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After 20 years as an army paramedic, Andrew moved to Vanuatu, where he and his family lived through ten tropical cyclones.
It was here the importance of being ready really hit home.
“When you’re in a real-life disaster, with bits of your roof are blowing off, it shows you how crucial it is to be prepared for a disaster,” he says.
Since then, Andrew has spent two decades with New Zealand Red Cross, working in disaster recovery and emergency management.
A simple way to get prepared is to create a getaway kit for under your desk. This will ensure you can make it home safely when a disaster occurs, he says.
“When something happens, there’s going to be no transportation out there – that’s been proven during the last earthquake in Wellington. A lot of people did have to walk home.”
Andrew’s own getaway kit includes water, snack food (including one of the most vital survival items – chocolate!), a head lamp, whistle, pocket knife, rain jacket, high visibility vest, a wind up radio with a cord to charge his cellphone, batteries, warm clothing and hiking boots.
He also makes sure to carry a snack, water and a torch, which can also double as a power source for his cellphone, on his way to work each day, just in case.
Andrew admits his stash is quite comprehensive, but there are a few essentials everyone should have close to hand, ready to go in an emergency situation.
The most important things to include in your getaway kit are:
- A torch, so you can see and be seen at night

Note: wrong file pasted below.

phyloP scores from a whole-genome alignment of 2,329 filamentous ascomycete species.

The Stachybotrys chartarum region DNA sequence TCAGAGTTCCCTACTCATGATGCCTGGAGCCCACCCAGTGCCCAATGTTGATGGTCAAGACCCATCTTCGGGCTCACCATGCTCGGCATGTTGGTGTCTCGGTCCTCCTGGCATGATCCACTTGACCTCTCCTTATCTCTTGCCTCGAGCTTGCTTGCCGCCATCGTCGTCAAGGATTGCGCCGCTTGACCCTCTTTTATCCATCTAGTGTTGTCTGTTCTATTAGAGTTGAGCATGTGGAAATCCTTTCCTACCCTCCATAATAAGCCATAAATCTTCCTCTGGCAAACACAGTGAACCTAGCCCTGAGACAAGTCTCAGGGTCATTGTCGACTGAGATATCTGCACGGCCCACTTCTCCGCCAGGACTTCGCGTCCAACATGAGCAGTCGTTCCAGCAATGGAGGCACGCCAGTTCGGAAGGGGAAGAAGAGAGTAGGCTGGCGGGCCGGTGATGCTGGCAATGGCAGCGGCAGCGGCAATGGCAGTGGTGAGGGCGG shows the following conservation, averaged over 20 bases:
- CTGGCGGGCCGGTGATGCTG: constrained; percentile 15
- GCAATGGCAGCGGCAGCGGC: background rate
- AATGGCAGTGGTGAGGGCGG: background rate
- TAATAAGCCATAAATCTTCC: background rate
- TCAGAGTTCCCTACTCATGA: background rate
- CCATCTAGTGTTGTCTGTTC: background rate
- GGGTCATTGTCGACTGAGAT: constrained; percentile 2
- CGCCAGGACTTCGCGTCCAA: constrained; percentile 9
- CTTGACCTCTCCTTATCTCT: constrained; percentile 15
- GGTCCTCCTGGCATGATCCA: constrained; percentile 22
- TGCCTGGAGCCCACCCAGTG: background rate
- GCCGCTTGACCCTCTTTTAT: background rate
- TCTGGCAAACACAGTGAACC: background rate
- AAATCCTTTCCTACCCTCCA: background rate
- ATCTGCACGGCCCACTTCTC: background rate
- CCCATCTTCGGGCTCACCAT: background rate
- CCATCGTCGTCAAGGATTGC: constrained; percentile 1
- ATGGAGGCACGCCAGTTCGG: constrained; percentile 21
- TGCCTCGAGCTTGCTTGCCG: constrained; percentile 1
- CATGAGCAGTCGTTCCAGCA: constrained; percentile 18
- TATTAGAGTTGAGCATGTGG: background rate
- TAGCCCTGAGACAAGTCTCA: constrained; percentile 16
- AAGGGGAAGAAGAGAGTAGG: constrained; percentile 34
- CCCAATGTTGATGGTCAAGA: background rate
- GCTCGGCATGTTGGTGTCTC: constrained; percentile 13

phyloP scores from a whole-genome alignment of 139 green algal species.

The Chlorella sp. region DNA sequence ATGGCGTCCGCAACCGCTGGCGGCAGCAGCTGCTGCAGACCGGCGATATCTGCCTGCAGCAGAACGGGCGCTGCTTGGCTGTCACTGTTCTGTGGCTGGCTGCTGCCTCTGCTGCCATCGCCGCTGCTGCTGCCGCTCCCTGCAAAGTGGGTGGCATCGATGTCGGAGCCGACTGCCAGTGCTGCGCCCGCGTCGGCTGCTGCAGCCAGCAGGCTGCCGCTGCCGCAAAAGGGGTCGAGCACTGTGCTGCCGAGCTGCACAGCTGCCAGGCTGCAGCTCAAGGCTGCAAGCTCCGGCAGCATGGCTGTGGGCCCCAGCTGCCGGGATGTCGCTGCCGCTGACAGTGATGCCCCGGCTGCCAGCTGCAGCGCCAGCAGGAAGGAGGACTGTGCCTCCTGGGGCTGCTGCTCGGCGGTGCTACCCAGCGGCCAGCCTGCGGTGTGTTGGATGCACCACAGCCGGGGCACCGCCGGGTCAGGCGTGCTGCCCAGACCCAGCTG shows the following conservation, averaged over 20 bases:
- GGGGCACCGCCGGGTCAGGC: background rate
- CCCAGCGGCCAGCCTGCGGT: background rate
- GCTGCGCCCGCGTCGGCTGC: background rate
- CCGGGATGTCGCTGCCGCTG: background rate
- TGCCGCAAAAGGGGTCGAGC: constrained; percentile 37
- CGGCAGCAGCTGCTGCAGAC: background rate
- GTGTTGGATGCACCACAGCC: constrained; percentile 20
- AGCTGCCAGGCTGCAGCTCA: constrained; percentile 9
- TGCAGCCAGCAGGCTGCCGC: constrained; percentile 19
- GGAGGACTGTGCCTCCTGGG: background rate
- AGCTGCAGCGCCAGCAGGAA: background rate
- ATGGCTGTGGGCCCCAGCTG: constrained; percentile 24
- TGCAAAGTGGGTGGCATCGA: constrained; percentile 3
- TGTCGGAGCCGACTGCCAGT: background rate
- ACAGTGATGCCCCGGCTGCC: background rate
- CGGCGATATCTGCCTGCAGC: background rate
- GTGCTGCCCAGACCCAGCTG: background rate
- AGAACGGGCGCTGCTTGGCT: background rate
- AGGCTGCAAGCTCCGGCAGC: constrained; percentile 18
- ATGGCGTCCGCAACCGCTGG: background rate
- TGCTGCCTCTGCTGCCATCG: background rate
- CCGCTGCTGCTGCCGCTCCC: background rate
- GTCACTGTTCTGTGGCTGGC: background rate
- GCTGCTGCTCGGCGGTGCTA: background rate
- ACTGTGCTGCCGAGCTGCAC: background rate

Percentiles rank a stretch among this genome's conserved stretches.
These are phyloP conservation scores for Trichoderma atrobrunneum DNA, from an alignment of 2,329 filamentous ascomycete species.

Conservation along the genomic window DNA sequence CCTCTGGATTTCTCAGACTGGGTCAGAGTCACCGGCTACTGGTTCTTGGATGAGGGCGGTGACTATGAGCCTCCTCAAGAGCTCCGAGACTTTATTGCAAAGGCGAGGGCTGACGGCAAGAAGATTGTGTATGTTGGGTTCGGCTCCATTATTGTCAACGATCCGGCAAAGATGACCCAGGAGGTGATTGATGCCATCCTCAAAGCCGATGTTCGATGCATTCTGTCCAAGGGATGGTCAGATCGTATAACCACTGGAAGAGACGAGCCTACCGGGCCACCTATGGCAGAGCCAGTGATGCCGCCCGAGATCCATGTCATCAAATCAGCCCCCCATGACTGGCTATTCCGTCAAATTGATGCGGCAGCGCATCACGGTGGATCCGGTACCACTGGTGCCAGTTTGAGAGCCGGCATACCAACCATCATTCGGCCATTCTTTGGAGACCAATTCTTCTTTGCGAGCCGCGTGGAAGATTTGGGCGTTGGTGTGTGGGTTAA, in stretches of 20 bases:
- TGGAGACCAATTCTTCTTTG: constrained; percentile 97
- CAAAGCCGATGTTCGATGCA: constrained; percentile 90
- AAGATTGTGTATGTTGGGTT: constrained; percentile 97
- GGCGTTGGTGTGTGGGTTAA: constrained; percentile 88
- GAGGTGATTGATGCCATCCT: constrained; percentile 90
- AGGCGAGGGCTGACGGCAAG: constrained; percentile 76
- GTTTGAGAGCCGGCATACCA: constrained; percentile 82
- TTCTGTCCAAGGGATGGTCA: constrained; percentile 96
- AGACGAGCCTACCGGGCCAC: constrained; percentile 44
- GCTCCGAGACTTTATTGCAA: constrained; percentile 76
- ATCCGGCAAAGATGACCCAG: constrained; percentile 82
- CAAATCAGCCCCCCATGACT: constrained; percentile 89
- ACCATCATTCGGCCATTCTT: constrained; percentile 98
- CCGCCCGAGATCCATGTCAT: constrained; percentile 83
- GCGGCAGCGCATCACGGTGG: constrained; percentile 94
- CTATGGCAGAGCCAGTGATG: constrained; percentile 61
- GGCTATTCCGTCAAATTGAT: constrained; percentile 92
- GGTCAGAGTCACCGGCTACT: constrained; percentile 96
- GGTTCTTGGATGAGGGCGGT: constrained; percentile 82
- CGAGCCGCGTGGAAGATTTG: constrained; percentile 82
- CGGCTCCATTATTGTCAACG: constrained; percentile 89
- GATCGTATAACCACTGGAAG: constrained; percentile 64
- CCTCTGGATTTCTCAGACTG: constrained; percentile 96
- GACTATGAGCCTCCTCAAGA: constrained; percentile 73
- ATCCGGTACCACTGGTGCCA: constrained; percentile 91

- A radio to stay up to date with emergency information
- A raincoat and good walking shoes – you could have to walk home, and high heels might not be the safest or most comfortable option
- Food and snacks marked with an expiry date, replaced as required
- Spare doses of any medication you take
Supplies, supplies, supplies
While a getaway kit will help you get home safely, it’s also important to make sure you have the right supplies once you get there.
"Every household should have an ample supply of fresh water, three days’ worth of food for family and pets, torches, batteries, a radio and a first aid kit", Andrew says.
It’s also worth considering how to protect your valuable items, such as photographing important documents and saving these electronically, so they can be accessed even if your home is destroyed.
Thinking about disasters and emergencies might sound gloomy, but getting prepared can also be a lot of fun.
Andrew points to communities in Christchurch that organised competitions to find the best outdoor toilet. Emergency preparedness can also offer opportunities to form better relationships with neighbours.
He suggests organising a neighbourhood meeting to take an inventory of what’s available on your street, before the items are needed during a disaster.
“It’s helpful to know who has tents, who has a gas barbeque, and where everyone can gather for a daily debrief during an emergency event,” he says.
“If you’re well prepared, you can turn a disaster into a good neighbourhood experience.”